How to avoid buying fake solar eclipse glasses

GENESEO, Illinois - The Angelo family makes regular trips to the Geneseo Library, but this time it's not for a book. They want to make sure they're prepared for the big show in the sky.

On August 21st, the sun will disappear in across America. It's been close to 100 years since the last total solar eclipse appeared.

"We knew it was coming up kind of hoping we could get a hold of a pair of glasses to try out," said Victor Angelo.

The Geneseo Library is giving out solar eclipse glasses for free. The glasses will protect people's eyes from the sun.

"We limit them to four pairs per person because they`re kind of in demand," said Library Director, Claire Crawford.

However, one local doctor wants you to do some investigating before you buy a pair.

"Make sure that your glasses have this ISO stamp and then another added deal is that they say this ISO12312-2 standardization number," said Dr. Yasser Elshatory at Eye Surgeons Associates.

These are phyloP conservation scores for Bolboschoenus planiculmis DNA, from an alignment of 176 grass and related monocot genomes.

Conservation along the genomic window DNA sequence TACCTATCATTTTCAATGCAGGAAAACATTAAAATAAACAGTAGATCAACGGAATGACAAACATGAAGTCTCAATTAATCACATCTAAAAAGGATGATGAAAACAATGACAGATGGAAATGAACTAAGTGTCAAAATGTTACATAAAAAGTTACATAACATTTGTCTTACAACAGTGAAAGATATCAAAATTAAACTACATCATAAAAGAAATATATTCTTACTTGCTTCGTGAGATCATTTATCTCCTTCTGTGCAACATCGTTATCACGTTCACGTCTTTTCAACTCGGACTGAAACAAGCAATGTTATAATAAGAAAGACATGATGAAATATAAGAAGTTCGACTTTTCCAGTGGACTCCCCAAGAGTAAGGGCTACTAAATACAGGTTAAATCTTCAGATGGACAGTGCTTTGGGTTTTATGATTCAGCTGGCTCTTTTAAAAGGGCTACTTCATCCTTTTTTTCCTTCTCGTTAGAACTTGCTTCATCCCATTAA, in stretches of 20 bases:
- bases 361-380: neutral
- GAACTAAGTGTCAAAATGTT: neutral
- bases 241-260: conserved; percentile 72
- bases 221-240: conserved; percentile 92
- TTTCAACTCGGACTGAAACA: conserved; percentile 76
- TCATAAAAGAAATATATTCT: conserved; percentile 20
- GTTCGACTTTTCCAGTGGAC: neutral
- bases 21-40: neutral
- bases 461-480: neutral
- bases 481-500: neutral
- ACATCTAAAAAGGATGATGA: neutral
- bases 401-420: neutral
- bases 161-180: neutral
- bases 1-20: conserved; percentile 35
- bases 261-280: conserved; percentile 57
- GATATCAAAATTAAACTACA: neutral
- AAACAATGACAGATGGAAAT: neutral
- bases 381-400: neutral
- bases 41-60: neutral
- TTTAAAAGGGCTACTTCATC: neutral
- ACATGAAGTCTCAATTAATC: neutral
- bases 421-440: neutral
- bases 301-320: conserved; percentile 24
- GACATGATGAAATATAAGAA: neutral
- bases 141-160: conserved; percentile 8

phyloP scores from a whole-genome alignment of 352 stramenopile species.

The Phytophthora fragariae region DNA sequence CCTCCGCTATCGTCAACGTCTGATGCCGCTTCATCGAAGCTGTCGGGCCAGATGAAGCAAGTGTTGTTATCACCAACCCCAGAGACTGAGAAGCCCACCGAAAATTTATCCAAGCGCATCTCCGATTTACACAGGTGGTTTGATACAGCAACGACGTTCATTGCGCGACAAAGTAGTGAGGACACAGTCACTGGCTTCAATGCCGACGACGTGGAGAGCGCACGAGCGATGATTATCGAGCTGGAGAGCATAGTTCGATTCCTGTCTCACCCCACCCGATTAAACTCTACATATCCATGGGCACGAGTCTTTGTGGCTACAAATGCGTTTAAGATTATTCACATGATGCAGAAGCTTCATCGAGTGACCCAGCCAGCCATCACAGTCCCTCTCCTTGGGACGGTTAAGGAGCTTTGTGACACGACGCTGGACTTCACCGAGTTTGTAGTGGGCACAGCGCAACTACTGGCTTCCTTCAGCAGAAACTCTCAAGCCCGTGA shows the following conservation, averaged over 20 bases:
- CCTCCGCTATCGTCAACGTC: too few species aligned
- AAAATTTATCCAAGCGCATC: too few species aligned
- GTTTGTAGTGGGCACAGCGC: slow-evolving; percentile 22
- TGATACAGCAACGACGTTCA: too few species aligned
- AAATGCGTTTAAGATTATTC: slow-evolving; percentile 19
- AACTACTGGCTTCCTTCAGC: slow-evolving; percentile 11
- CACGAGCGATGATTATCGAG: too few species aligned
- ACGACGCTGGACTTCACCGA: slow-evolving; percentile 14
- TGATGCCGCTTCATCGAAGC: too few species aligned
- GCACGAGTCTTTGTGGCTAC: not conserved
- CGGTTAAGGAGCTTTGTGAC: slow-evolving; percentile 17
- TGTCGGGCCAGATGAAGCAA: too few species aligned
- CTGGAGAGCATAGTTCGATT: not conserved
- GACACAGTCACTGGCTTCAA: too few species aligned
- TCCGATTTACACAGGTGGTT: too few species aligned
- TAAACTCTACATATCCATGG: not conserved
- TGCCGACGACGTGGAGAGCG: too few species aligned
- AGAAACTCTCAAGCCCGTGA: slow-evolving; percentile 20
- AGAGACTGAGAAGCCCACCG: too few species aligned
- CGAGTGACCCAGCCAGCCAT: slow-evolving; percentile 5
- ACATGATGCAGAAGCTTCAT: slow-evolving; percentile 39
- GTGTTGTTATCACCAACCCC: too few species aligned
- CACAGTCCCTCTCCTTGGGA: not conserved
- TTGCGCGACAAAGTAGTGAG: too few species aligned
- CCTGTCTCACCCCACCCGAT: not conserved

Dr. Elshatory is a retina specialist and says there have been counterfeit glasses going around that look like the legit ones. He says there are signs to look for.

"If you look at any light at varying intensity you should not be able to see it the only thing that you`d be able to see through these dark lenses is the sun," said Dr. Elshatory.

You'll also want to make sure the lens isn't scratched or damaged.  A bad pair could have a permanent effect on your eyes. The sun rays almost you could think of it as frying the retinal tissue."

"The sun rays almost you could think of it as frying the retinal tissue," Dr. Elshatory.

He also warns people not to try wearing sunglasses, they won't protect your eyes against the sun.

Eye Surgeons Associates will also be giving out free solar eclipse glasses starting on August 14th.

Several libraries will be holding solar eclipse events too.

On August 21st, the Geneseo Library will be having showing the solar eclipse on YouTube from 12-3:00 p.m.

At the Moline Library, will be having a viewing party with the Popular Astronomy Club at 11:30 a.m.